The gameplay looks very similar to Metroid: Samus Returns with its emphasis on the combat, the free aim on Samus' arm cannon, and the slick angular art style, but it looks way better. It makes sense since Samus Returns was on the 3DS, but still, the more enhanced Switch really takes advantage of building the sense of unease that the Metroid series was known for. Because MercurySteam is working on the game, they'll even include more information that was briefly hinted at Samus Returns: the Chozo Memories. After you complete Samus Returns to 100%, you were able to unlock a few photos where you saw the Chozo, a group of bird aliens that created the Metroids, Mother Brain, and later on, raised Samus after Ridley killed her parents, land on SR-388 to collect Aeion for their experiments, discover the X Parasites, create the Metroids to combat them, learned that they were evolving, sealed SR-388 with acid, and called for help from their other Chozo allies. The last picture showed one of them killing the soldiers and scientists and left the Metroids alone. In the Metroid Dread trailer, there was a brief glimpse of a Chozo in his computer. This is the very first time in the series we've seen a Chozo alive. All the Chozos in the games have either been ghosts or statues that would give Samus her powerups. I'm guessing that he's going to be a major antagonist in this game alongside the Galactic Federation and the E.M.M.I. As for how he connects with Samus, that's going to be an interesting revelation.
Sakamoto had mentioned in an interview that while story was going to be very important, he wanted it to ease the fans to playing it if this was going to be their first game. Metroid Prime 3: Corruption did that as well where it was trying to get newcomers into the franchise, but it ended up with the hardcore fans complaining that the story slowed down the pace of the game, it was too linear, the different planets didn't make the experience as memorable compared to other games in the series where it was in one location with variety, and the Wii motion controls were "too gimmicky". Now I've seen some people saying that Dread is going to do the same thing. I couldn't disagree more. The last few days has never made me more prouder to be a Metroid fan. Seeing everyone excited to check out Metroid Dread, game journalists saying it was the highlight of E3 2021, and even the newcomers who had never played a single Metroid game have done fan art and reaction videos saying that they are going to purchase it has made me so happy. The hardcore fanbase is very appreciated, but it could only go so far. We need to welcome new fans into this franchise. Look what happened to Fire Emblem Awakening. It was going to be the last game in the series because sales for the previous games were not justified in making more. But because it streamlined the gameplay, expanded the story, and made it a standalone experience, it not only saved the franchise, but it had gotten more games and has far more representation in Super Smash Bros. Ultimate. Sakamoto even said that he already has the next game scripted, so if we want to see more Metroid games come out, we need to buy it! It's made me happy to know that it's the #1 pre-ordered video game according to Amazon. But I'm not happy to hear about the scalpers pre-ordering the special edition Metroid Dread including the Amibo figures and artbook and charging hundreds of dollars. Those guys suck! But nonetheless, let's make Metroid Dread a huge hit and start a new golden age for the franchise.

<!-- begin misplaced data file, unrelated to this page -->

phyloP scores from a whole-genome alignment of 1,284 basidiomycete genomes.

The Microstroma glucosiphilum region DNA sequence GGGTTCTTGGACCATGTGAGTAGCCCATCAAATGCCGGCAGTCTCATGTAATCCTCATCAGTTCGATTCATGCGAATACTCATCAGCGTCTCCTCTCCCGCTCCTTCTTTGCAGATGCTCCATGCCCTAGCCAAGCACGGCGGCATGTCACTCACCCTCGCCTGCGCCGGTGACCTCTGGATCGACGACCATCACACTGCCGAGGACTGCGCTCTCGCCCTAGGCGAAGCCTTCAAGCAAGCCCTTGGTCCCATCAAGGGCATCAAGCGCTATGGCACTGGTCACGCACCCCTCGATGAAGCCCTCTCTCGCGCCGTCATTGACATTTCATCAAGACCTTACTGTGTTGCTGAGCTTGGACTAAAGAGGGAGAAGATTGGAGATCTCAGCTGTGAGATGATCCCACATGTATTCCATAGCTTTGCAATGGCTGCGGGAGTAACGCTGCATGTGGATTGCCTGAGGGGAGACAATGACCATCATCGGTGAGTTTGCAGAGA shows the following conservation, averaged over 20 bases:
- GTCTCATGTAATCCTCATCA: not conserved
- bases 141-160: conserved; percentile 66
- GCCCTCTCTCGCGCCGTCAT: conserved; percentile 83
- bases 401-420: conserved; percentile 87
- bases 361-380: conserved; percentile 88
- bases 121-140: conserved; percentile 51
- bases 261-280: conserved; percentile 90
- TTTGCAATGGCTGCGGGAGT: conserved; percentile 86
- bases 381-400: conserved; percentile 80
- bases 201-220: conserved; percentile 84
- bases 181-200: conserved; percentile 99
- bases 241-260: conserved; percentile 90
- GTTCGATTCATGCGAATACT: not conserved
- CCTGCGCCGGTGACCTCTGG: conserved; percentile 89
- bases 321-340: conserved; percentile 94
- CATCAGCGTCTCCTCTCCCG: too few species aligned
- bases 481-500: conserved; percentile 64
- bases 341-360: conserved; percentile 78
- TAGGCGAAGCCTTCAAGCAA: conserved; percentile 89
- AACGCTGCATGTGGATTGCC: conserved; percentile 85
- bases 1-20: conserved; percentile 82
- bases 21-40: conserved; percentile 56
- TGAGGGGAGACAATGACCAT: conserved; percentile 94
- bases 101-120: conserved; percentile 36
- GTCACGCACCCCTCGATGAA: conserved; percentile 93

In conclusion, the Metroid franchise is my favorite video game franchise of all time. Super Metroid is my all time favorite video game. The fact that not only we're getting a new Metroid game in a few months, but it's a game that was laying dormant for 15 years. This is a big deal for multiple reasons. It's the first new 2D Metroid game in 19 years. It's the first console 2D Metroid game in 27 years. It's the final chapter in the story that has been around since the franchise's inception in 1986. This game is the perfect way to celebrate the series' 35th anniversary. It wasn't a disappointing port collection like what they did with Mario last year. It's a brand new game that has the promise to be incredibly successful and I can't wait! Hopefully we hear some new information on Metroid Prime 4 soon, but I wouldn't hold my breath.
That's all for now. Hope to see you around soon.